Since early 2000, interest has been focused on the use of wood as a renewable resource for the purpose of resolving the problem of depleting fossil resources and research is being conducted that attempts to extract cellulose nanofibers from wood. Since cellulose nanofibers have demonstrated superior properties such as light weight, high strength and low thermal expansion, they are attracting considerable attention for use in next-generation industrial materials [6,7,8]. Attempts to obtain cellulose nanofibers from bark have been reported only from the bark of lodgepole pine (Pinus contorta) in Canada [9, 10]. However, the authors of that study were not interested in the tannins contained in the lodgepole pine bark, but actually removed the tannins from the bark as part of their investigation. Since radiata pine bark contains significant amounts of procyanidin polymers (polyflavanoids), which consist of linear chains of 3′,4′-dihydroxy flavan-3-ol units that have undergone varying degrees of condensation as shown in Fig. 1 [11,12,13], radiata pine bark was fibrillated using a disc mill and formulated into plywood adhesives. The gluability of the fibrillated bark adhesives was evaluated according to the Japanese Agricultural Standard for Plywood (JAS)  and found to be excellent; the details of this newly developed technology using fibrillated bark as a constituent of the adhesives are described below together with the technology of using fine bark particles in the adhesive.
Materials and methods
Radiata pine bark
The bark used was obtained from 30- to 35-year-old radiata pine logs (Pinus radiata D. Don) from Kaitaia in New Zealand and collected from debarkers. It was dried at 100 °C for 24 h, and then sent to WOOD ONE CO., LTD. in Hiroshima, Japan.
Bark particles (< 63 μm)
The dried radiata pine bark was roughly ground using a garden shredder, and then further size reduced using a hammer mill having a screen opening of 1 mm. The fine bark was classified using a sieve having a sieve opening of 63 μm, and bark passing through the screen that is having a particle size of 63 μm or less was used in the adhesion tests.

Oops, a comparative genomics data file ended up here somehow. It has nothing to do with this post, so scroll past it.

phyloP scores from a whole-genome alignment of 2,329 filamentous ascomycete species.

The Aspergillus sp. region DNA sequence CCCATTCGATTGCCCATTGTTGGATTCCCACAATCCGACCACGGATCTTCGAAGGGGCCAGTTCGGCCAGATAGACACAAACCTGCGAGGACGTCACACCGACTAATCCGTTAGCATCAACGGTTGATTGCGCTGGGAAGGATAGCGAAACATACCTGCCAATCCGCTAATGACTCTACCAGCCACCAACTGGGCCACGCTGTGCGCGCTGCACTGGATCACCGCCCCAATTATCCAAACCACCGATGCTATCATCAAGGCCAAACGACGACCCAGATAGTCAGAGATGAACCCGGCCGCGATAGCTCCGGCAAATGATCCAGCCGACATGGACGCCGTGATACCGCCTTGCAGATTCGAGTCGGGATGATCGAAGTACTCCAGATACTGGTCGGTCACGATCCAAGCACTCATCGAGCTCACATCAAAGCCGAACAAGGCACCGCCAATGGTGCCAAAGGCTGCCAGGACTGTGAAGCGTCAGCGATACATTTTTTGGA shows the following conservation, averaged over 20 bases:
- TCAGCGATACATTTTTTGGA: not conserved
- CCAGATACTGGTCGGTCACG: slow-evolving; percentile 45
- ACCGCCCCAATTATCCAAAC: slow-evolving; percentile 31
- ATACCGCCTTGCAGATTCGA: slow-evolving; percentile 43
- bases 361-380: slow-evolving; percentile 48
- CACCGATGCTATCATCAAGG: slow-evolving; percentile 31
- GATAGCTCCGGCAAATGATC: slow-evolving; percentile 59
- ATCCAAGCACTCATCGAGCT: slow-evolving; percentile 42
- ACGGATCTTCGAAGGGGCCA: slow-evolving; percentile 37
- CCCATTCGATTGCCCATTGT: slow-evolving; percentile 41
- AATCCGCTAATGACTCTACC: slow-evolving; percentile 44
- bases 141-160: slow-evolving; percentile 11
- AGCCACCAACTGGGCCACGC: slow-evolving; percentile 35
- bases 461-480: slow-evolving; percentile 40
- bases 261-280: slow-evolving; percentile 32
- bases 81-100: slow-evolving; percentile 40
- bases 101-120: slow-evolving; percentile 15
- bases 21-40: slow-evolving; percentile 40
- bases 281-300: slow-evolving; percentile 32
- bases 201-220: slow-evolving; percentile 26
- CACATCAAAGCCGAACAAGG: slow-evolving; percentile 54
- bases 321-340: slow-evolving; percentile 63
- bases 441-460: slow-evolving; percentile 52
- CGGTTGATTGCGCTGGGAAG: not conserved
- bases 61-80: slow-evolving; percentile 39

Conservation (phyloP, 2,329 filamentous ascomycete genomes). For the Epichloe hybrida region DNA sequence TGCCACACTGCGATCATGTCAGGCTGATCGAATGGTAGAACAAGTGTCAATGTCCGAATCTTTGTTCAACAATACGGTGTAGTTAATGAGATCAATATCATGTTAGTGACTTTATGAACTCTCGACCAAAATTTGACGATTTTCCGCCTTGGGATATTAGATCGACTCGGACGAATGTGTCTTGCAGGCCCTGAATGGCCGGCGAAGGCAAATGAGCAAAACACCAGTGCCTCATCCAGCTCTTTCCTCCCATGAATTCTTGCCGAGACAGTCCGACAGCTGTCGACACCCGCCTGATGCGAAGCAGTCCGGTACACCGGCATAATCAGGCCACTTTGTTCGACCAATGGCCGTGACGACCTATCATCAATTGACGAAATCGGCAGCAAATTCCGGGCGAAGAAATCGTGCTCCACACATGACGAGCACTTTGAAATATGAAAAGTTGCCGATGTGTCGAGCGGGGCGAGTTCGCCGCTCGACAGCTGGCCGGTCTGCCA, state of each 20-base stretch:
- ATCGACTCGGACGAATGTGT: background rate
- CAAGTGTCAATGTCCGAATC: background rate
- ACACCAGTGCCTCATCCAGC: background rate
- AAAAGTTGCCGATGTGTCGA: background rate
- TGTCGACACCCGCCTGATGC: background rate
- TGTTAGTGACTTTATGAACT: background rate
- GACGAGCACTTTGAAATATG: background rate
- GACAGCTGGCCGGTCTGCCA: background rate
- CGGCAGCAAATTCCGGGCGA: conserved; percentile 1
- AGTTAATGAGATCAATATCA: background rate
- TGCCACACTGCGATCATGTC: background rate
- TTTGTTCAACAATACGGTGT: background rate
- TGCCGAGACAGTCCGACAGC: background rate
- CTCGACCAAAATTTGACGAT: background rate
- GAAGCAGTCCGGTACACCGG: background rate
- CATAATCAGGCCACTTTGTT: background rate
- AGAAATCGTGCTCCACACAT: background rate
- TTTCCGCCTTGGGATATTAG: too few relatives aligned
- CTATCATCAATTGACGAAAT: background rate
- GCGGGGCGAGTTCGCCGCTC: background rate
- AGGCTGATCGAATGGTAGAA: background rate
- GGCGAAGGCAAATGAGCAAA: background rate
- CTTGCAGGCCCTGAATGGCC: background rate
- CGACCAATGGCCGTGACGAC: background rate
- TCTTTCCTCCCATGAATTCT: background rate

Bark particles (< 63 μm, 1 kg) were soaked in water (10 l) for 24 h and then fibrillated using a disk mill (Supermasscolloider MKZA10-15J; MASUKO SANGYO CO., LTD., Japan) at 1800 rpm. Bark slurry was fed continuously to the disk mill consisting of two grinding disks positioned on top of each other. The fibrillation was operated at contact grinding with the gap between the two disks decreasing from 80 to 0 μm at the end. The fibrillated bark was collected after 10 passes and then freeze-dried.
Phenol–formaldehyde (PF) resins
The PF resins used were commercially available resins. PF resin A and PF resin B were used for the experiments of the bark particle adhesives and the fibrillated bark adhesives, respectively. The properties of these PF resins are shown in Table 1.
Formulations, total solids contents and viscosities of the adhesives are shown in Tables 2 and 3. Bark particle adhesives were prepared by mixing the bark particles (< 63 μm) with a PF resin A and wheat flour at a solids content ratio as shown in Table 2. Fibrillated bark adhesives were prepared by mixing the fibrillated bark with a PF resin B at a solids content ratio as shown in Table 3. The viscosity of each adhesive was adjusted by adding water as shown in these tables.
Gluing conditions for plywood production were not optimized for each adhesive, but were set at these conditions on the assumption that the adhesive would completely cure. Three-ply plywood samples were prepared by bonding radiata pine veneers (250 mm × 250 mm × 3 mm) conditioned to 4% moisture content. Each of the adhesives was applied at a spread rate of 200 g/m2 in a single glue line. The spread panels were prepressed at room temperature at 1.0 MPa for 30 min. All panels were then pressed at 135 °C at 1.0 MPa for 10 min.
Assessment of bonding quality
The assessment of the bonding quality was made according to the criteria for the adhesive bonding level of “Type special” as defined in the JAS . “Type special” is the type of plywood the main purpose of which is for use outdoors or in places (environments) where conditions are continuously wet. The plywood samples were tested according to the “Continuous Boiling Test” defined in the JAS. Bonding strength tests on all specimens were carried out in the wet state after 72-h immersion in boiling water and the average of shear strength and average wood failure ratio determined. The bonding quality was regarded as “PASS” if shear strength (MPa) and average wood failure ratio (%) were not less than the values in the following combinations: 0.7 MPa—(no limit)%, 0.6 MPa—50%, 0.5 MPa—65% and 0.4 MPa—80%.